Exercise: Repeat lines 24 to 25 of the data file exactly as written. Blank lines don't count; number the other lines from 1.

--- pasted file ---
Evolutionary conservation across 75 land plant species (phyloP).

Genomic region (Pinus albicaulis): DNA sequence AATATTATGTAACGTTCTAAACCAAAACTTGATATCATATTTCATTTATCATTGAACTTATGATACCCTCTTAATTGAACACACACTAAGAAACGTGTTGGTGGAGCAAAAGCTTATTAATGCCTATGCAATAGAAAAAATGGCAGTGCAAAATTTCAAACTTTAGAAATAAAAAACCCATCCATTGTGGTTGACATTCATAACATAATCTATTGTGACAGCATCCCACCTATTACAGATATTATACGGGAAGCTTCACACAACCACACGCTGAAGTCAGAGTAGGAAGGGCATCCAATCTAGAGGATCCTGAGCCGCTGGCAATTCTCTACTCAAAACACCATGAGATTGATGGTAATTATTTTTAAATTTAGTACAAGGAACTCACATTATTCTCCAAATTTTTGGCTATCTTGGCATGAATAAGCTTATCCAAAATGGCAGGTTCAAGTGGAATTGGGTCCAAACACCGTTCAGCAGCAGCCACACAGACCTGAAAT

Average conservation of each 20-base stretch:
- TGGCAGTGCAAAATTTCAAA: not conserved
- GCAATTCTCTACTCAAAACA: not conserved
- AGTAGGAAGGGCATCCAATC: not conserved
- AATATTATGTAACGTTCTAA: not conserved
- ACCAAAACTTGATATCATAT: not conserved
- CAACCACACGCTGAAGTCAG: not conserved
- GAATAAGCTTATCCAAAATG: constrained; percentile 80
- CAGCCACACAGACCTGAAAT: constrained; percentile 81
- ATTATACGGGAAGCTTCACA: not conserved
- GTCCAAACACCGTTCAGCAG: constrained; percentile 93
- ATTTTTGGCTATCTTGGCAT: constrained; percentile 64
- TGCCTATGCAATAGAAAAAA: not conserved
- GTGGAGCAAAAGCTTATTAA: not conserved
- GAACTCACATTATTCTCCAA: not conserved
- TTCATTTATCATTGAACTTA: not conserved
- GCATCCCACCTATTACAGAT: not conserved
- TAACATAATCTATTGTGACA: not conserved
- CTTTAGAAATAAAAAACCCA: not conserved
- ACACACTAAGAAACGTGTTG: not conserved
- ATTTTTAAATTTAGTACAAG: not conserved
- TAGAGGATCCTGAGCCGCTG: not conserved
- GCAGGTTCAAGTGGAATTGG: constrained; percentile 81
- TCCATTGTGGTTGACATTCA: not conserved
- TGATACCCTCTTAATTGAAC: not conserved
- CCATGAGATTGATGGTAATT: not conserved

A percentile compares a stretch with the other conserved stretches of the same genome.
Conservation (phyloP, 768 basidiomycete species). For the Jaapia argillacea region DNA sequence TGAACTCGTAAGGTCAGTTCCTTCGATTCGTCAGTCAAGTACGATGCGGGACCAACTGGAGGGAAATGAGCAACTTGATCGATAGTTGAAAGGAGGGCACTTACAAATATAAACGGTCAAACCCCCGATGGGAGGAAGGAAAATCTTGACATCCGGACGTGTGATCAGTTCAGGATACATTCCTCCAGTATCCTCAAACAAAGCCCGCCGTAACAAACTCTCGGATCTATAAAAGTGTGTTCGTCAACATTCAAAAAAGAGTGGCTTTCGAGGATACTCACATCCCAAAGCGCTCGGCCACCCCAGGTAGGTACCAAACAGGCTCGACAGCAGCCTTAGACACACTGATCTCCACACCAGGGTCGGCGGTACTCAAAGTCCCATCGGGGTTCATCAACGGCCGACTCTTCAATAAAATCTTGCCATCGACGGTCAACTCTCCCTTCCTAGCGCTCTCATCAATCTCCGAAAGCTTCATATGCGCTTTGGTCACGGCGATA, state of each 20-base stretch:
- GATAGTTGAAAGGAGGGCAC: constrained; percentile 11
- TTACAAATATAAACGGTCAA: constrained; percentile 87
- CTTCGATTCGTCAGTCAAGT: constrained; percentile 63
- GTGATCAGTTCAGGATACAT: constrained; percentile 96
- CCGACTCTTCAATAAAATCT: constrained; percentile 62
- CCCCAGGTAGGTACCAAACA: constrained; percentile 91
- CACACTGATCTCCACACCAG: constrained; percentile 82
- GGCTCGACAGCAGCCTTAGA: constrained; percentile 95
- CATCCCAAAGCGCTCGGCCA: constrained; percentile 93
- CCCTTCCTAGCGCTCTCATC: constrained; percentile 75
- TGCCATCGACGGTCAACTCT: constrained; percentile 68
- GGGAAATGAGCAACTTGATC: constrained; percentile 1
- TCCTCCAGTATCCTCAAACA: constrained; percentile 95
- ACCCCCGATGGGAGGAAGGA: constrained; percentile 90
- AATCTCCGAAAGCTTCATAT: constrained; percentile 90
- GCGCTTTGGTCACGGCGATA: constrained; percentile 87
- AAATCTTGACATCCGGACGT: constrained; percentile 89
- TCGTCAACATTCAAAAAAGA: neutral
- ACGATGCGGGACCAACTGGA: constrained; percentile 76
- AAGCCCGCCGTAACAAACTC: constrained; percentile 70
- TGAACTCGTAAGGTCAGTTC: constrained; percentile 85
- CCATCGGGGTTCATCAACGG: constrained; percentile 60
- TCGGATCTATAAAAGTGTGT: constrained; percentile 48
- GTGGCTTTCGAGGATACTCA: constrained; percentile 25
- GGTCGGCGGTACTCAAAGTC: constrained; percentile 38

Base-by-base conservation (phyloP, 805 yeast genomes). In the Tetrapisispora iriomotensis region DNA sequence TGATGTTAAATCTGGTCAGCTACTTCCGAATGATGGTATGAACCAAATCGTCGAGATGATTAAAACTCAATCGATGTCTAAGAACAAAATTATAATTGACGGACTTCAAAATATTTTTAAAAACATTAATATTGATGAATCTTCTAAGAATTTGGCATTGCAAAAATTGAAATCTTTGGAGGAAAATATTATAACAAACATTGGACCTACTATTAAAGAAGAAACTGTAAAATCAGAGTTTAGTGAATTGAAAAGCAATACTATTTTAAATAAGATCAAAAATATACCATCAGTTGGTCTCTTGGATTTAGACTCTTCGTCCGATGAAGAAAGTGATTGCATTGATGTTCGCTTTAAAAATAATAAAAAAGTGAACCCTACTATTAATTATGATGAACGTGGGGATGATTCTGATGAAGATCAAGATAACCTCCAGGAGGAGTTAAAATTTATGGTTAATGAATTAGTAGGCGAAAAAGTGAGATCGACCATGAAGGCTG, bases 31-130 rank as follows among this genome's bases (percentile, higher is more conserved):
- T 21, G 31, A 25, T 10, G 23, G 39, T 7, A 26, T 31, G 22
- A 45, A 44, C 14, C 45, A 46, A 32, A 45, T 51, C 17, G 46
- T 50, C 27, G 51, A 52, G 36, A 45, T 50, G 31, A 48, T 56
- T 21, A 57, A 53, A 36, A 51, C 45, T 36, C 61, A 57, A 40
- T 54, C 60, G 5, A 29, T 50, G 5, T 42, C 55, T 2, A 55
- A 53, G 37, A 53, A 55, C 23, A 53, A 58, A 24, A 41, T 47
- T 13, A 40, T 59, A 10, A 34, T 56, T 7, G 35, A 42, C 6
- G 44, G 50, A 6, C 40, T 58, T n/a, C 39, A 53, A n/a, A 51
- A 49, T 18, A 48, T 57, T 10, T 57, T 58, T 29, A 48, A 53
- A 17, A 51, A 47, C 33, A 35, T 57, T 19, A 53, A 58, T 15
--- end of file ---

- TAGAGGATCCTGAGCCGCTG: not conserved
- GCAGGTTCAAGTGGAATTGG: constrained; percentile 81